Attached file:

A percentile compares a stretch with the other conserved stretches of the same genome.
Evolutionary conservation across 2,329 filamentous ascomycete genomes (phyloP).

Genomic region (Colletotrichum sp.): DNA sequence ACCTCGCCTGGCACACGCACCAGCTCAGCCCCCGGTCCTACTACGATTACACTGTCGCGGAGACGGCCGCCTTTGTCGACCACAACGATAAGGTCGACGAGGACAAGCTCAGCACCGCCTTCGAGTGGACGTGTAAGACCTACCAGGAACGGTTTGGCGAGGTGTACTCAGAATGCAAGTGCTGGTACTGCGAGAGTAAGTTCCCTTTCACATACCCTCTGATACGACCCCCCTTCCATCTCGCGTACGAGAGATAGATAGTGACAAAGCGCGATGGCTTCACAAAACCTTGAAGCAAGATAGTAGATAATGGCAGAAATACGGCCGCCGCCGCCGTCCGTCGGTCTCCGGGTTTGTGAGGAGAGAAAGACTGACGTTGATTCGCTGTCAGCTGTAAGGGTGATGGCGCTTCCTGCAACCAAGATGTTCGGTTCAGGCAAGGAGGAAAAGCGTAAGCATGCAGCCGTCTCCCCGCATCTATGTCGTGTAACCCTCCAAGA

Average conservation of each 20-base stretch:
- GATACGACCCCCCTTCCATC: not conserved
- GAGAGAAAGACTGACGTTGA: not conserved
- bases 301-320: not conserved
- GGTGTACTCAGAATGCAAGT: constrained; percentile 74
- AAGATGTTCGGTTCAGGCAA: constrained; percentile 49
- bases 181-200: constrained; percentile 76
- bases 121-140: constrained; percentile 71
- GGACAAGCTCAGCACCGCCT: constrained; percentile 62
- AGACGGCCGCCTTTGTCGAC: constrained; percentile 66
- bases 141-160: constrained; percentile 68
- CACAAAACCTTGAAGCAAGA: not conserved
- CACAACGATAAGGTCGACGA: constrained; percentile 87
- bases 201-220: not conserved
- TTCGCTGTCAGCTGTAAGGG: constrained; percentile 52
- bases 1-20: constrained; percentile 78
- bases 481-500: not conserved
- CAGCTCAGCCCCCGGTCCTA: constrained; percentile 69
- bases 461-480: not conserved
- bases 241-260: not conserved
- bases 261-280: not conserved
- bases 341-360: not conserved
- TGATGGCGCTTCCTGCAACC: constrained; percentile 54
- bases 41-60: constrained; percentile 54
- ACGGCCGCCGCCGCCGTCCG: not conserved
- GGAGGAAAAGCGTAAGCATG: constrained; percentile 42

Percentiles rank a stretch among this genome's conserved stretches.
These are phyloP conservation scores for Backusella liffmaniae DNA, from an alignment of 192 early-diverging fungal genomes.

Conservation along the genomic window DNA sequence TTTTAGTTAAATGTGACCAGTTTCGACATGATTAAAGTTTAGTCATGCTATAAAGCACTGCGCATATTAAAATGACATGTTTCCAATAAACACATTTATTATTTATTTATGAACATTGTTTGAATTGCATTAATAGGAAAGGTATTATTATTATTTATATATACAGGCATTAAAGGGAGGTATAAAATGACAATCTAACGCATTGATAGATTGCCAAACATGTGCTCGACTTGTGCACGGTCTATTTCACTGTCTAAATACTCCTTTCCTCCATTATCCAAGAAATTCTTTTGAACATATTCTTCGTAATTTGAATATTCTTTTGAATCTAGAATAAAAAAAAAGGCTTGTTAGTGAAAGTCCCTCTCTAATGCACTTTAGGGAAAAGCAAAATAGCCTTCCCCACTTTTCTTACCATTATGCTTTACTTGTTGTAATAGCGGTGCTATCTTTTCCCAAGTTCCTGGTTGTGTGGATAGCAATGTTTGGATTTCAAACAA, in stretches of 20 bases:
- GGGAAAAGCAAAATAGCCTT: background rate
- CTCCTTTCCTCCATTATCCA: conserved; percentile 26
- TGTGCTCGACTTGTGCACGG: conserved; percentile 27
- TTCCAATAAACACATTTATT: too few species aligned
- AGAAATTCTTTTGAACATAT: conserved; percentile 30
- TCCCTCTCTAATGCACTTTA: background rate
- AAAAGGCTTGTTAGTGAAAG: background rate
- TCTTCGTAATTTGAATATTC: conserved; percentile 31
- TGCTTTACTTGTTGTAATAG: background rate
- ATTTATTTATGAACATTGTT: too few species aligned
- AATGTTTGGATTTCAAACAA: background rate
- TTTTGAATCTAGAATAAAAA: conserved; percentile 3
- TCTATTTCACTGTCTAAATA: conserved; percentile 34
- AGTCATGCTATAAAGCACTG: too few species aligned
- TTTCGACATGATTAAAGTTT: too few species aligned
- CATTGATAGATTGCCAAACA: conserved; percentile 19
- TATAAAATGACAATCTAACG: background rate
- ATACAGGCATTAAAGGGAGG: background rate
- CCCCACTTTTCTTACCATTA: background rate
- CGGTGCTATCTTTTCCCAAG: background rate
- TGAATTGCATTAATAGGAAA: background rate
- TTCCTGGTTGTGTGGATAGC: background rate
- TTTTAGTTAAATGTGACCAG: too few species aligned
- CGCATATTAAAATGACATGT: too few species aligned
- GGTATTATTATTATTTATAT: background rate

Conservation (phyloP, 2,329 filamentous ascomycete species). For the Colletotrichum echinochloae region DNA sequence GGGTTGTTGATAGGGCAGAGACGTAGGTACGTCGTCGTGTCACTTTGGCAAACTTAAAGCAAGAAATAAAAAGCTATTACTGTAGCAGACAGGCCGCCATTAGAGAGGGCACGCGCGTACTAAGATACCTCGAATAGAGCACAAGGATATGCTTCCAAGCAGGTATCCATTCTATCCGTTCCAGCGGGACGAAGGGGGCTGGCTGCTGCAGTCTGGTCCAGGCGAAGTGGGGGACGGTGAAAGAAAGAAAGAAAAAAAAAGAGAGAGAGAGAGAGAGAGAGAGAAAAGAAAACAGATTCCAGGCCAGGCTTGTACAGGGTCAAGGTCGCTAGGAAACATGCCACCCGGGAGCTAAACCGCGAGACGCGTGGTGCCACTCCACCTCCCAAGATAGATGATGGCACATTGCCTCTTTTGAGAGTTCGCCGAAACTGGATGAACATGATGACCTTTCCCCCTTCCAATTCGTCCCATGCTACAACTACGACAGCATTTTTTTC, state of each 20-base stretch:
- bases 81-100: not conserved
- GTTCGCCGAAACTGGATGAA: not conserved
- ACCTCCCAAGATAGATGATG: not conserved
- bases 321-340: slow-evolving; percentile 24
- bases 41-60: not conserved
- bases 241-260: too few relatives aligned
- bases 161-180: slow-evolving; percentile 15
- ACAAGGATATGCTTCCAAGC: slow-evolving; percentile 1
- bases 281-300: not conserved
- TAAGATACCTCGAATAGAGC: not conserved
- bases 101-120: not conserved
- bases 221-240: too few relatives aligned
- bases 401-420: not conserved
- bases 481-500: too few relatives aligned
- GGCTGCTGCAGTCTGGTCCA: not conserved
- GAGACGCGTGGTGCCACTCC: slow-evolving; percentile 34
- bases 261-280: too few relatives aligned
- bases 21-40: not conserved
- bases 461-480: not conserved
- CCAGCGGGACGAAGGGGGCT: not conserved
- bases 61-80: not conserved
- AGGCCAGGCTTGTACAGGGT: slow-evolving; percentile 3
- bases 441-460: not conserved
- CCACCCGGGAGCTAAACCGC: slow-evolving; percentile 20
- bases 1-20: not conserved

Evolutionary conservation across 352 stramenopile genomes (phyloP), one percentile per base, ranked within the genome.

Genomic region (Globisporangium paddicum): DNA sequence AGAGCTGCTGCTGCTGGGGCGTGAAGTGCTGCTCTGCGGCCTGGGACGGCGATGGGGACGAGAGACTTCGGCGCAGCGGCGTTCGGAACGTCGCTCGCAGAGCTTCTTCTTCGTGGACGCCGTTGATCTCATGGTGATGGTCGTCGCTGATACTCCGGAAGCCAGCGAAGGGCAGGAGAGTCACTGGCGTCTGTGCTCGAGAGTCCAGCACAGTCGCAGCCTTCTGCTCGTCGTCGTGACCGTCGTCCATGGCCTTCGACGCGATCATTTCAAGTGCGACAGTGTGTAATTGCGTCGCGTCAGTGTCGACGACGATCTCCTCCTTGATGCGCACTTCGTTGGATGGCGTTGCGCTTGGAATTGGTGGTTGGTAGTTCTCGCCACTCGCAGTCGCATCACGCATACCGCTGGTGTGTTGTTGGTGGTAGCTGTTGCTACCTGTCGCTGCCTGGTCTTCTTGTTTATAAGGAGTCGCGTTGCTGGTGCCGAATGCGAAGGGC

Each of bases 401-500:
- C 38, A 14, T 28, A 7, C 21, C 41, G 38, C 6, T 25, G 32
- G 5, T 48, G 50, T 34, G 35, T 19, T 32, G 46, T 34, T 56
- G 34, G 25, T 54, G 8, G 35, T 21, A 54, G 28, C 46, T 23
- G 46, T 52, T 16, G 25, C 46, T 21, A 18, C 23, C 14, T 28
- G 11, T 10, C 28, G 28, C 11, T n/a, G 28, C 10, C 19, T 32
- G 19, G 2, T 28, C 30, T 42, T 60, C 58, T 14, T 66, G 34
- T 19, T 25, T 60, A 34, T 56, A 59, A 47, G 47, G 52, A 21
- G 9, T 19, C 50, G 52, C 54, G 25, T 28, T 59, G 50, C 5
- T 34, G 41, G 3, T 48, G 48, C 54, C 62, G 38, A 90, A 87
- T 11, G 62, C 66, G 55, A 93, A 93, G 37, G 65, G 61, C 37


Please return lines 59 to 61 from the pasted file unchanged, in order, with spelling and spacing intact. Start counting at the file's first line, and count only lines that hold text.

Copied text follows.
- bases 81-100: not conserved
- GTTCGCCGAAACTGGATGAA: not conserved
- ACCTCCCAAGATAGATGATG: not conserved